With the exception of Planning, the Commissions serve at the pleasure of the City Council, and under the restrictions of the “charge” that the City Council gives them.  I know for a first-hand fact that the FBC charge specifically omits any reference to Economic Development, and when the FBC worked with the Council and staff to update that charge during the time Jeff Miller was FBC Chair, they were explicitly told “don’t go there … Economic Development is determined by Council with the support of staff.  We will not approve a revised FBC charge that includes any reference to Economic Development”

      That constraint was confirmed/reinforced when the first set of Council Goals came out the first of the seven Goal Areas was Fiscal Stability and the second was Economic Development.  FBC was expressly told to give feed back only on the first Goal, Fiscal Stability.  NOTE: the other five Goals were Downtown Davis …  Sustainability  … Community Strength and Effectiveness  …  Infrastructure … Public Safety

      So my question to you Doby is, should the Commissions ignore their Council-provided charge, and simply do whatever they want to do?

       

      1. Bill Marshall

        Planning Commission members serve @ pleasure of CC… but you are close… PC is the only commission specifically recognized by State law… and that is a tweener, as to ‘required’…

        Commissions, other than PC do not need to exist at all… perhaps a way to save GF $$$ (staff time, agendas, staff reports, etc.)…  just saying…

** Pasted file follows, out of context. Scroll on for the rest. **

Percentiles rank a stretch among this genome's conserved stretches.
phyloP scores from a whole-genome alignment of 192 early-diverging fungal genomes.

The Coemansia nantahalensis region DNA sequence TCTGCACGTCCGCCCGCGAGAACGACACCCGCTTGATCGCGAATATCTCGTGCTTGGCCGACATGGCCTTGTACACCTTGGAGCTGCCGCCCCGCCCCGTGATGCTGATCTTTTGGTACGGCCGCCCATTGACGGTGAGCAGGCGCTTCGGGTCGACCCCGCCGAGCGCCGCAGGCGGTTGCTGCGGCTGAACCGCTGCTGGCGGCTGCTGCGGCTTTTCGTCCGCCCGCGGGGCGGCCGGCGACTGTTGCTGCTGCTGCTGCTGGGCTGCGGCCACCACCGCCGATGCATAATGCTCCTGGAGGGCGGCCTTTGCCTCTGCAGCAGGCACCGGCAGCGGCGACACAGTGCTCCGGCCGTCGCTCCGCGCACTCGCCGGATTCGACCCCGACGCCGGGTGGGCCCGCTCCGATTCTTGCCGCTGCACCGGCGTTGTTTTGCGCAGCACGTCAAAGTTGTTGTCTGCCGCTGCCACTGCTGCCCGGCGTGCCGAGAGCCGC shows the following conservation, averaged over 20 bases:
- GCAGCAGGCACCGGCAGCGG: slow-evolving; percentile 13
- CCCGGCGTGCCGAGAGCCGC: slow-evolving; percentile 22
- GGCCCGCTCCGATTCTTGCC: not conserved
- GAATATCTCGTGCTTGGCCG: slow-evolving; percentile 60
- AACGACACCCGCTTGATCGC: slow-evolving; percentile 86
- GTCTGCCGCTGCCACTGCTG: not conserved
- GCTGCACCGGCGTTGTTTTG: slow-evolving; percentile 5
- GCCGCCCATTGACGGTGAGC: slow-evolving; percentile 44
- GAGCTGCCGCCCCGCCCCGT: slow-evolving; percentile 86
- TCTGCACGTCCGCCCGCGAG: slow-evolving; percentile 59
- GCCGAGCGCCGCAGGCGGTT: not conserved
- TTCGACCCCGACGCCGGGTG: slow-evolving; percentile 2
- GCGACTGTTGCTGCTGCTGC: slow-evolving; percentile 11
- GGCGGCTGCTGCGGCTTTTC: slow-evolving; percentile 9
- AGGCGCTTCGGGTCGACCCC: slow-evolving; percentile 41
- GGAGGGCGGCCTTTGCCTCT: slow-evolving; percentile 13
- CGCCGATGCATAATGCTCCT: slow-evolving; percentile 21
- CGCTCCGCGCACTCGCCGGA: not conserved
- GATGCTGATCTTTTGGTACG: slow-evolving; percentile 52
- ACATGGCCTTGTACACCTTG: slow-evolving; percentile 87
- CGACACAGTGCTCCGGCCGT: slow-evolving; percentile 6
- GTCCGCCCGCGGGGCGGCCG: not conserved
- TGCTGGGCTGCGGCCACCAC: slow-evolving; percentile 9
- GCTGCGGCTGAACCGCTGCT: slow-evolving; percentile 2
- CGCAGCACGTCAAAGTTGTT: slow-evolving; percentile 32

2. Doby Fleeman

        Simply put, as I have attempted during multiple instances of public comment before the Finance and Budget Commission –  I don’t see it as a discussion of “Economic Development”.

        Very clearly, I have submitted request after request for an in-depth discussion of the “Income Side” of the City’s Financial Statements.   An exploration of the characteristics and drivers underlying discrete revenue elements – specifically Sales Tax Revenues and Commercial Property Tax revenues.   A comparative exploration of how our revenues derive – expressed on a per capita basis – when compared with other comparable communities.

        Using this approach we can easily identify if we are doing averge, better than average or worse than average.   The next step in that exploration and analysis is intended to further our understanding of the essential drivers which underly taxable per capita retail purchases and per capita Commercial Property Taxes generated by local real estate deployed in service to non-exempt Commercial Business enterprises (this category would exclude apartment and residential uses).

        One would hope that an economic consulting firms like EPS or BAE, both of whom have worked extensively with the city, might be in a position to assist with identifying comparable communities and then subsequently help with explaining the basis for differing levels of revenue generation in each community.   The goal here would be get a clear picture as to the overal level of per capita revenues generated and their corresponding impacts on the  operating budgets and programmed spending in each community.

        Hopefully this is a clear explanation.   It does not remotely begin to resemble the topic of Economic Development.

        1. Matt Williams

          That explanation is clear Doby.  Stay tuned.  Engaging that concept should be an interesting discussion topic that with luck will result in action steps.